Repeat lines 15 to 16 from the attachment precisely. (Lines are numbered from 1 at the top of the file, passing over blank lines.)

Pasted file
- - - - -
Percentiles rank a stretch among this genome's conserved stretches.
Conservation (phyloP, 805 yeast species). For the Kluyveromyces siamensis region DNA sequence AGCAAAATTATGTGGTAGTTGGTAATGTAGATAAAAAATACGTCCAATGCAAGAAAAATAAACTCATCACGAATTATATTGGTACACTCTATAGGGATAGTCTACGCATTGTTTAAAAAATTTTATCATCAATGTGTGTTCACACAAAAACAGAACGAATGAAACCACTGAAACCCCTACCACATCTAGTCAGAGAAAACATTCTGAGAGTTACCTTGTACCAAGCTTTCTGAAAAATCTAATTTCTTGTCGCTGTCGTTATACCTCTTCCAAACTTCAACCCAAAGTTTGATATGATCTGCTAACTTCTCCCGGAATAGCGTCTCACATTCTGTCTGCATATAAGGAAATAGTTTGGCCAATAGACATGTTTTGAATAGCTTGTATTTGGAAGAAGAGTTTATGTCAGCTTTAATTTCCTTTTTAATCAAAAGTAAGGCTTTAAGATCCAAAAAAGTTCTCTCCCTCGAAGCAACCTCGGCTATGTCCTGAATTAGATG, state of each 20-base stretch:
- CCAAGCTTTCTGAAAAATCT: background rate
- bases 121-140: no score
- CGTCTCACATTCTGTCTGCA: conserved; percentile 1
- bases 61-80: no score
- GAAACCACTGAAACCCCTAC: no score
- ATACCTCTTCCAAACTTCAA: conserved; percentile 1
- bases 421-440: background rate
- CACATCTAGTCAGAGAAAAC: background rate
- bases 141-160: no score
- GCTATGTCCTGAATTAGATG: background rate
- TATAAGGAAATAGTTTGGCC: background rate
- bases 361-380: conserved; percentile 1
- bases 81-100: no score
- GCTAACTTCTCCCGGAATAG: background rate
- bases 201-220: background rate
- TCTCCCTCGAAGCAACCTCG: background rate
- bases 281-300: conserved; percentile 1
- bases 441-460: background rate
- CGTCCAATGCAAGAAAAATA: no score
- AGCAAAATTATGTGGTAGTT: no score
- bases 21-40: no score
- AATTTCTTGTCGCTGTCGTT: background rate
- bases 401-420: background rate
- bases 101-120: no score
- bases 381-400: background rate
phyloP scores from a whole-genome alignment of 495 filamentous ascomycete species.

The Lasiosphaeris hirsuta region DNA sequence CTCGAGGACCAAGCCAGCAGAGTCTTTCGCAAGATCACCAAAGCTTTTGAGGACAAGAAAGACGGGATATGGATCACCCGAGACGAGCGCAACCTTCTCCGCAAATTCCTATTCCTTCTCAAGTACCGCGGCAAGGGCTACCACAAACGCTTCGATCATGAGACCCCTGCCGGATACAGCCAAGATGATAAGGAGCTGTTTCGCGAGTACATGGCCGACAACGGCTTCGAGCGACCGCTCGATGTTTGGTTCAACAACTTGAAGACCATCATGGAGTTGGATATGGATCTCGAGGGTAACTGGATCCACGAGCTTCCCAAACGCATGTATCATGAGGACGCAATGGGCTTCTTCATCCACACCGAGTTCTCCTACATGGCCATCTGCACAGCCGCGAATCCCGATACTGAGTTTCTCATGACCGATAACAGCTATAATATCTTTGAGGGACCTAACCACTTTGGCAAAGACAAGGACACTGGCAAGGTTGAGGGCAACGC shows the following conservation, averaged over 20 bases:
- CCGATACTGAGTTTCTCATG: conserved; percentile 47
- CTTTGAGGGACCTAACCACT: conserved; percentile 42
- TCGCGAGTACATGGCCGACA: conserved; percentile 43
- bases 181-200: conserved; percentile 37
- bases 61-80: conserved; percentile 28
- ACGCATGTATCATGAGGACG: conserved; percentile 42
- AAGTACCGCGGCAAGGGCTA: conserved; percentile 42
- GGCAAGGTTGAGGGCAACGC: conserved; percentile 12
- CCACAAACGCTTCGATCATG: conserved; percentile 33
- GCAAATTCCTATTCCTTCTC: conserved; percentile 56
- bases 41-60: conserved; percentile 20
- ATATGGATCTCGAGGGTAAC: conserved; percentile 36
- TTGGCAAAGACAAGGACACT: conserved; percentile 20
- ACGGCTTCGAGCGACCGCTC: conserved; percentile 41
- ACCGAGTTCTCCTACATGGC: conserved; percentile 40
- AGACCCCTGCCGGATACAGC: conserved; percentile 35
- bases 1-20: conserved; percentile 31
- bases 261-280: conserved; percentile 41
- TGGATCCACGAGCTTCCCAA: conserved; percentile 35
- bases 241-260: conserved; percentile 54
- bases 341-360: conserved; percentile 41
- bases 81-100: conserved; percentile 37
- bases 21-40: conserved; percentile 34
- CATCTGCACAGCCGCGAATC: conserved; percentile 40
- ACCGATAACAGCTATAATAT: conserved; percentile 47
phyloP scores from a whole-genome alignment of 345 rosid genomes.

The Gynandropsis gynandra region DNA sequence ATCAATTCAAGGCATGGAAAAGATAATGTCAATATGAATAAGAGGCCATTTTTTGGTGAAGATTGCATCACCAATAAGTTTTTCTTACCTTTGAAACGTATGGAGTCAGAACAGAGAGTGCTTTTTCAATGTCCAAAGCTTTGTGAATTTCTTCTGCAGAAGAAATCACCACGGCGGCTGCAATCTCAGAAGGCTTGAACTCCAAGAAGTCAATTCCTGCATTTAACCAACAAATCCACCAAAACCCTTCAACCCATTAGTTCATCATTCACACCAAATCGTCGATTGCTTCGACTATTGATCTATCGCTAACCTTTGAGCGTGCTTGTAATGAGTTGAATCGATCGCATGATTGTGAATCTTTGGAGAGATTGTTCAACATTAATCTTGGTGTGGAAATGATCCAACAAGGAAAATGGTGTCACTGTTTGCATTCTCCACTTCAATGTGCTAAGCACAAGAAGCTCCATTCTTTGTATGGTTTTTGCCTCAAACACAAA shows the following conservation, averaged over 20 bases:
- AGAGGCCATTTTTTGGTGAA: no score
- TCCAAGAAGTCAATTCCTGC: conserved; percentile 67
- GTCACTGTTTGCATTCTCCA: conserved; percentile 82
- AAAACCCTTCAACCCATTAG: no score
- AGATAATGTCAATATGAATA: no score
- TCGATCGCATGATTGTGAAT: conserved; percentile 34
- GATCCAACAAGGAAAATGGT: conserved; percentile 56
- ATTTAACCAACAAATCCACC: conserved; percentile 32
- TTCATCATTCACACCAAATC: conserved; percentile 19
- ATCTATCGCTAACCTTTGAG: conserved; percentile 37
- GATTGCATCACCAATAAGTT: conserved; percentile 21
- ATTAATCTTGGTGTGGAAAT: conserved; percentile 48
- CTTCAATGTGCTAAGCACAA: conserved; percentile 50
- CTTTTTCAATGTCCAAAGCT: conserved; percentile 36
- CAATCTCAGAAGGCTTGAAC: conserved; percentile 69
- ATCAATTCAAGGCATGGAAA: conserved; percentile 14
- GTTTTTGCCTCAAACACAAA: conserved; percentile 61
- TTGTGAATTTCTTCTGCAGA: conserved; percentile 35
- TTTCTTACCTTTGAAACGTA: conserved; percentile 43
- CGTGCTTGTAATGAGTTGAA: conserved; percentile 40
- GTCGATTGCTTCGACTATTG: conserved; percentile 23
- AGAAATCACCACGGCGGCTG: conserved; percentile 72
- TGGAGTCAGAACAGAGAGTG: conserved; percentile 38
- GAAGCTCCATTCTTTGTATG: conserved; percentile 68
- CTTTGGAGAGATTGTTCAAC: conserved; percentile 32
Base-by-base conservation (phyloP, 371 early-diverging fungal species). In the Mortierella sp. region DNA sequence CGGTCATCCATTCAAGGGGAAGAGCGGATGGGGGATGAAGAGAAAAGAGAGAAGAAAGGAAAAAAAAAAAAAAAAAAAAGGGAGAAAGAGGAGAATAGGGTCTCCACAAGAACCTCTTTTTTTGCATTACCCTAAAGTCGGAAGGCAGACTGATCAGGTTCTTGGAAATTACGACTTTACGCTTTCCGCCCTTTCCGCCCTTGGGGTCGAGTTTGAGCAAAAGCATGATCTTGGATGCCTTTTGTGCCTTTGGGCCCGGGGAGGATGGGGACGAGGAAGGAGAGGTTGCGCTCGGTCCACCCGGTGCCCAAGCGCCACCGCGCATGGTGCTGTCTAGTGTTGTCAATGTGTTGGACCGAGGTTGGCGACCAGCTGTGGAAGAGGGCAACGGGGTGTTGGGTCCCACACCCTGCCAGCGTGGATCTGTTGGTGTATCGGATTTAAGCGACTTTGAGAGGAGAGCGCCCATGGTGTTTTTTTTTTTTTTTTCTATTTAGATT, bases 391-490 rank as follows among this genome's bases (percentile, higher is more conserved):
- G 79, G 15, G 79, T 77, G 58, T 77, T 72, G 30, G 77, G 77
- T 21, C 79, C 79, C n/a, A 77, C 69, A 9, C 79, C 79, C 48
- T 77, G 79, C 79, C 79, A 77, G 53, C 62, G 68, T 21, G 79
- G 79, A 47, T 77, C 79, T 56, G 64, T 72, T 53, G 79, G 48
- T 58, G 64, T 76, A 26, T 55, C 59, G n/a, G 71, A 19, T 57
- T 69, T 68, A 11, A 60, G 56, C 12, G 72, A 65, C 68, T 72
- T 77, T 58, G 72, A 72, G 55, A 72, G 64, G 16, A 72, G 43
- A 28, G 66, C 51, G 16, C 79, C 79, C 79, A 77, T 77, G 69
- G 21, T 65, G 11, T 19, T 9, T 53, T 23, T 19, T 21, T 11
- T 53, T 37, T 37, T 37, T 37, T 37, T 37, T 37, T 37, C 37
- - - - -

- bases 81-100: no score
- GCTAACTTCTCCCGGAATAG: background rate